When divorcing parents cannot agree over child custody and visitation provisions regarding their children, many are left to wonder whether the preferences of the kids themselves should be taken into account. In California, recent changes to the Family Code have specified circumstances under which this can now take place.
The change resulted from recommendations made by the Elkins Family Law Task Force, a panel of family law attorneys, judges and court administrators who regularly consider system improvements, rule changes and enhancements to family court forms. In 2010, the task force recommended more effective child custody procedures to provide a better experience for parents and children.
A key part of this recommendation was to encourage children’s participation in contested divorce proceedings. The task force noted the importance of children’s testimony while recognizing that it can pose difficulties for all parties involved, as well as the potential need in some cases for the court to appoint a separate lawyer to represent a child’s interests.
Those recommendations were codified in 2011 under California Family Law Code section 3042. Relevant provisions include:
- Allowing the court to consider the wishes of a child regarding grants or modifications of custody or visitation if the child is “of sufficient age and capacity to reason so as to form an intelligent preference”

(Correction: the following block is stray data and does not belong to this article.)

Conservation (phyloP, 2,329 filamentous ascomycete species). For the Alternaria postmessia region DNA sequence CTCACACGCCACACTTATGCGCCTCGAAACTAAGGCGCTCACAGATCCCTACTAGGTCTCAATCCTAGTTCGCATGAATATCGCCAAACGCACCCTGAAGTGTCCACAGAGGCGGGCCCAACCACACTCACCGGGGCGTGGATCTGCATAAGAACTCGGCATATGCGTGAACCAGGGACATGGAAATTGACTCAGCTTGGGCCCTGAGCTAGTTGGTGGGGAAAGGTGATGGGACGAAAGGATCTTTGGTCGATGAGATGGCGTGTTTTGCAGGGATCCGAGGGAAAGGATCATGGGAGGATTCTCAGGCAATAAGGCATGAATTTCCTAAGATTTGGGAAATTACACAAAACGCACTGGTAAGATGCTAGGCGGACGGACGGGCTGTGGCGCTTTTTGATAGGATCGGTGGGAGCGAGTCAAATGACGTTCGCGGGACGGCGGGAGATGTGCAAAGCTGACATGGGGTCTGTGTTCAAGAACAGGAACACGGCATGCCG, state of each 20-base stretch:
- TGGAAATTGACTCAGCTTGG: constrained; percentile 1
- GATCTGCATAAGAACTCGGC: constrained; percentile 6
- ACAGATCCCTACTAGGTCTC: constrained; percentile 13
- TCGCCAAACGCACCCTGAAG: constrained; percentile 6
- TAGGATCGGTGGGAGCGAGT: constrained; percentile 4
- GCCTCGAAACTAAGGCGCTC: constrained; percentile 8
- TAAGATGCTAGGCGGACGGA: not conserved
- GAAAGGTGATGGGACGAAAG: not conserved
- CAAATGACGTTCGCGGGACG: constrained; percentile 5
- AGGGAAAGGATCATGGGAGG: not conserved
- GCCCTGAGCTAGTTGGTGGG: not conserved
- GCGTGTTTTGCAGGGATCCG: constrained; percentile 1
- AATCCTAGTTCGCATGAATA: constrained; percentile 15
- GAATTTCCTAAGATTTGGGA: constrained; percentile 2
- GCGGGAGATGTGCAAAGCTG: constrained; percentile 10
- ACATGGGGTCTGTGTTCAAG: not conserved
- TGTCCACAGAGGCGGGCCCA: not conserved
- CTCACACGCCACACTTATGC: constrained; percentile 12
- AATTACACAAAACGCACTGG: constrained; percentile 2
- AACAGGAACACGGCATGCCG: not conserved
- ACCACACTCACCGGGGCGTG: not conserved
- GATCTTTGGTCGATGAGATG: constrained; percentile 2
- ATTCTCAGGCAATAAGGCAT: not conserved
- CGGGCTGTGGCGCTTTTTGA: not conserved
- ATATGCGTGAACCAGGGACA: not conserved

- Permitting all children who are 14 years of age or older to address the court regarding custody or visitation unless the court explicitly determines that this would not be in the child's best interests
- Providing procedures by which parents, their divorce lawyers, evaluators and other parties can inform a family court judge of a child’s desire to express custody or visitation preferences to the court
- Requiring the Judicial Council to establish procedures for examination of child witnesses
New court rules mandated by section 3042 went into effect on Jan. 1, 2012. Important details fleshed out in the rules include provisions to protect children from harassment or embarrassment, as well as giving the court broad leeway to limit parental or public access to hearings where children testify.
Whether a California divorce is to be resolved in court or via the collaborative law process, parents have much to consider in light of changing laws and family court procedures. A custody and visitation lawyer can explain the latest developments and related strategies for helping families through divorce.
* The State Bar of California Board of Legal Specialization